One October afternoon, a big Saskatchewan buck stepped out of the bush, threw up his head and looked 200 yards across a clearing at my pop-up blind. I froze, but that didn’t stop the bruiser from flagging away like he’d seen the bogeyman.
Three weeks later I returned to Canada. This time I moved my pop-up blind 60 yards in from my previous setup spot, tucked it deeper into the spruce and brushed it with boughs. Another huge deer stepped out of the bush and looked my way. “Uh-oh,” I thought to myself. But the buck dropped his head and kept coming, his 150-inch rack shining in the sun. My .270 cracked and he fell 70 yards from the blind’s door.
Those hunts last fall pretty much sum it up. You can either spook a big deer or kill it from a ground blind. It depends on where you put the blind and how you set it up.
**Natural Hides **
A round hay bale, a slash pile, a fallen treetop, a tangle of switch grass-if you can find such a structure near a food source or a funnel blazed with rubs and scrapes, it should be your first choice for a ground attack. Try to hide in a nook or cranny that deer see and walk past every day.
Sometimes you’ve got to take your game to the deer. Last December, I found there was a load of deer staging in a CRP field to feed on forbs. The pasture was dotted with cedars two to four feet high. I cut a few bushes, dragged them to a spot where the visibility and wind were good, arranged a hide and climbed in. That afternoon 20 deer strolled within muzzleloader range and never blinked an eye. I bagged an eight-pointer.
It worked because I was able to blend my blind into the surroundings. If you can’t do that, forget about it. If you build a new blind out in an open field (or in open woods) and try to hunt it the same day, every mature deer will spot it, slam on the brakes and wonder, “What’s that thing?”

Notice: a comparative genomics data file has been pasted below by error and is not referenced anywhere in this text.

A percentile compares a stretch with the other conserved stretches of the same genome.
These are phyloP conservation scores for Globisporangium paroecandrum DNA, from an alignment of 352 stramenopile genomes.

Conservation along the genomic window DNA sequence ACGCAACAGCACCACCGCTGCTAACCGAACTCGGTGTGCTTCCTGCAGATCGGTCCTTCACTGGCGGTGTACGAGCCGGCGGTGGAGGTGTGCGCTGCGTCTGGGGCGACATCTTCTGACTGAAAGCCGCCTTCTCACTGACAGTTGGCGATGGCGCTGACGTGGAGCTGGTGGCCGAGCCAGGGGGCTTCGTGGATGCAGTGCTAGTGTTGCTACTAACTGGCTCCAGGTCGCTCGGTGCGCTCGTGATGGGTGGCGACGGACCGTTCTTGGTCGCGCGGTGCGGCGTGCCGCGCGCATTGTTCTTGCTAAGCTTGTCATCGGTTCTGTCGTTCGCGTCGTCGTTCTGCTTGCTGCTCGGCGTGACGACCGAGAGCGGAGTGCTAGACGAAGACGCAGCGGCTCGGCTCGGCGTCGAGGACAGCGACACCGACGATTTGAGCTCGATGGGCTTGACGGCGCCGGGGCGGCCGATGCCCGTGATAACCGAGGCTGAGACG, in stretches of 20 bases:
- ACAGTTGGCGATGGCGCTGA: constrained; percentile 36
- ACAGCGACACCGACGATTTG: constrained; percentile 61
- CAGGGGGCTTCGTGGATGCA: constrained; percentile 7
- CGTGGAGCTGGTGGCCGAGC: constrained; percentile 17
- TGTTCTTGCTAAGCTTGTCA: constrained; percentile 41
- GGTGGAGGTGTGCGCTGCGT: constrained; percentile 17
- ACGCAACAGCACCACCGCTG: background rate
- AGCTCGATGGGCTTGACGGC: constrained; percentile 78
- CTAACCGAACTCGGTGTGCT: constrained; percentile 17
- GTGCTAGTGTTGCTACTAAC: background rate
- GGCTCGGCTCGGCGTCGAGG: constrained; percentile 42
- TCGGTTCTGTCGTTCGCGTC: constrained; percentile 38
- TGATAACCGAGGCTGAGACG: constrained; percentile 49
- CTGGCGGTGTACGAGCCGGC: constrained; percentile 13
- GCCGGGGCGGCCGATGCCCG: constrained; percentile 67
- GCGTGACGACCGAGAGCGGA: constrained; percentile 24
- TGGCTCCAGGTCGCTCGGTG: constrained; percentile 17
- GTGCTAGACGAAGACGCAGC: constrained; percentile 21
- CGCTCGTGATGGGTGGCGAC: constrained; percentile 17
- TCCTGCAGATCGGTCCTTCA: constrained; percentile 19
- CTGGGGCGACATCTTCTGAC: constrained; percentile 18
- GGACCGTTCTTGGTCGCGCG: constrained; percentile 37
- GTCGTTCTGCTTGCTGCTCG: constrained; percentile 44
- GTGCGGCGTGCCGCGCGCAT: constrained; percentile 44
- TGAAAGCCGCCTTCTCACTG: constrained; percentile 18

Whether building a blind or sprucing up a natural structure, cover your back. Background cover is what breaks your outline and hides your movement. And don’t get carried away. The smaller the blind the better.
Pop-ups can work well if they’re hidden. No matter how good the blind’s camo pattern looks, it’s still not the real thing. Tuck a portable blind in a brushy fencerow, against a deadfall, several feet back in the timber that rims a field…you get the idea.
Choose a camouflage pattern that matches your terrain. Then cover the blind with oak limbs, pine boughs, prairie grass or whatever’s prevalent.
Sunlight shining onto a nylon blind can light it up like neon. Whitetails can spot that sheen hundreds of yards away. Face a morning blind west and an evening blind east so you’ll be hidden in shadows.
Spray a pop-up with an odor killer. Climb inside and sit on a cloth-and-aluminum chair that you’ve also packed in. You need a good seat to hunt still and to have enough elevation to see and shoot out of the portals.